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Ari had a difficult time talking about his gender.

He had always been feminine, insisting on wearing only androgynous clothing, flowing pants in bright colors, patterned shirts and scarves. His hair was long and carefully arranged, and his nails were usually painted with a kaleidoscope of colors. By the time he was 12, he vacillated between using male and female names and pronouns. At school, he mostly socialized with female classmates while performing in school plays and making art.

When I met his mother, Sandy, at an event for parents of trans and gender-nonconforming children, she spoke anxiously about his experience of puberty, his struggles with depression and the daunting task of helping him cope with the changes in his body. Sandy read every parenting manual on gender nonconformity she could get her hands on. She wasn’t sure whether Ari would grow up to be a gay man or a transgender woman, and she felt a tremendous amount of discomfort with that uncertainty.

Sandy was like many parents I met while doing research for my new book on families raising gender-nonconforming children. These parents often struggled with the question of how to tell if their child was really transgender, merely experimenting with gender or, instead, simply growing into an adolescent gay identity.

The media teaches parents to doubt

The parents and clinicians with whom I spoke all wished that there was some foolproof method to determine whether kids were actually trans. They longed for a formula that would tell them, with certainty, that they could safely assist these kids with social and medical gender transition without fear of mistake or regret.

News articles and blog posts on the subject seem to appear weekly. In July, for example, The Atlantic published a cover story about Claire, a gender-nonconforming 14-year-old. After a period of consideration, Claire decided that she didn’t ultimately feel the need to transition. The author of that article, Jesse Singal, used Claire’s experience to illustrate the complexities of parenting gender-diverse children.

I found the article troubling, however, because it was a prime example of two dangerous trends in public discussions of parenting gender-nonconforming youth.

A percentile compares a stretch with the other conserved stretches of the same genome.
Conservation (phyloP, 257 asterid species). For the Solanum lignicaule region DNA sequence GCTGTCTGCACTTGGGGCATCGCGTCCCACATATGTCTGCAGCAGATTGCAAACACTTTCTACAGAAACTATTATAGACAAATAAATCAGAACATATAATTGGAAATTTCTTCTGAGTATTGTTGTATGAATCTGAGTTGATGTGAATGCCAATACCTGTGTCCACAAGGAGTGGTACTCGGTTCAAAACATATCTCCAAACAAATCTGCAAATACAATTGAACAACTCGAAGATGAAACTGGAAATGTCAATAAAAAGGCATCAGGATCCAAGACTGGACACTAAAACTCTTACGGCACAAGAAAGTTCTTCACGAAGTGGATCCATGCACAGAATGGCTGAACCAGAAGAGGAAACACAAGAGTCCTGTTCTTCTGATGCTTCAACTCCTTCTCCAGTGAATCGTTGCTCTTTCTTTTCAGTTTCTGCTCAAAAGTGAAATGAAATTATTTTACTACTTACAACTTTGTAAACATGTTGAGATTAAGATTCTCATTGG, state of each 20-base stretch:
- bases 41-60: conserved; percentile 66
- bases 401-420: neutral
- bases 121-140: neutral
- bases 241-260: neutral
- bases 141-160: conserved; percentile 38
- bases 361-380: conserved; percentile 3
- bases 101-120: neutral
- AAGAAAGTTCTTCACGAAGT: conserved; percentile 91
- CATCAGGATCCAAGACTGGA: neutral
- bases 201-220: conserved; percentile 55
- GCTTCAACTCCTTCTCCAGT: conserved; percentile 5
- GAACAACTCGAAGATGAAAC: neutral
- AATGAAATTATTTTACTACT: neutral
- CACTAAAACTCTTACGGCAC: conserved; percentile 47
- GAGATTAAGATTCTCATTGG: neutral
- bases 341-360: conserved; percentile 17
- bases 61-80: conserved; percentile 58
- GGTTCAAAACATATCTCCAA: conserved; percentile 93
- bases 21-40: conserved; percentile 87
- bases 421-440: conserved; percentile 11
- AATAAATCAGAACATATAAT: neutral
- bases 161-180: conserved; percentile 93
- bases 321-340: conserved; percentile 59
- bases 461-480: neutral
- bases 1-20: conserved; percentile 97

First, Claire’s experience is not at all typical. The American Psychological Association has found that children who “consistently, persistently and insistently” tell the adults who surround them that they are transgender almost never have a sudden and complete change of heart. Indeed, they say, gender identity is resistant – if not immutable – to environmental intervention. Children can and do learn to “cover,” a term sociologists use for downplaying parts of one’s identity to assimilate. But that’s different from no longer feeling transgender.

Second – and perhaps more important – this article and others shift the focus from whether a child might be transgender to asking how it might be possible for them to not be.

This is called “cisnormativity” – the cultural belief that being gender-normative is inherently better than being trans. And the media is, at times, its biggest proponent.

Stories and false statistics that exaggerate the proportion of children who stop exhibiting gender nonconformity may offer comfort to anxious parents who long for an easy life for their kids. They also prompt those parents to interpret any signs of struggle or ambivalence as de facto evidence their child is not trans, to withhold information about transgender lives from interested children and to create an atmosphere in which children learn to hide the complexities of their experiences to garner the approval of adults.

Embracing uncertainty

This is not a new story.

For decades, transgender adults have written about how, when seeking gender reassignment, they needed to seem authentically trans – and report a total identification with the other gender – to physicians and psychologists. This could entail an exclusive preference for clothing and activities consistent with the other gender, a heterosexual sexual orientation and an ability to pass as a member of that gender. Absent those criteria, trans people would be turned away from medical care and disbelieved by friends and family.

Tey Meadow, Assistant Professor of Sociology, Columbia University

This article was originally published on The Conversation. Read the original article.

The Conversation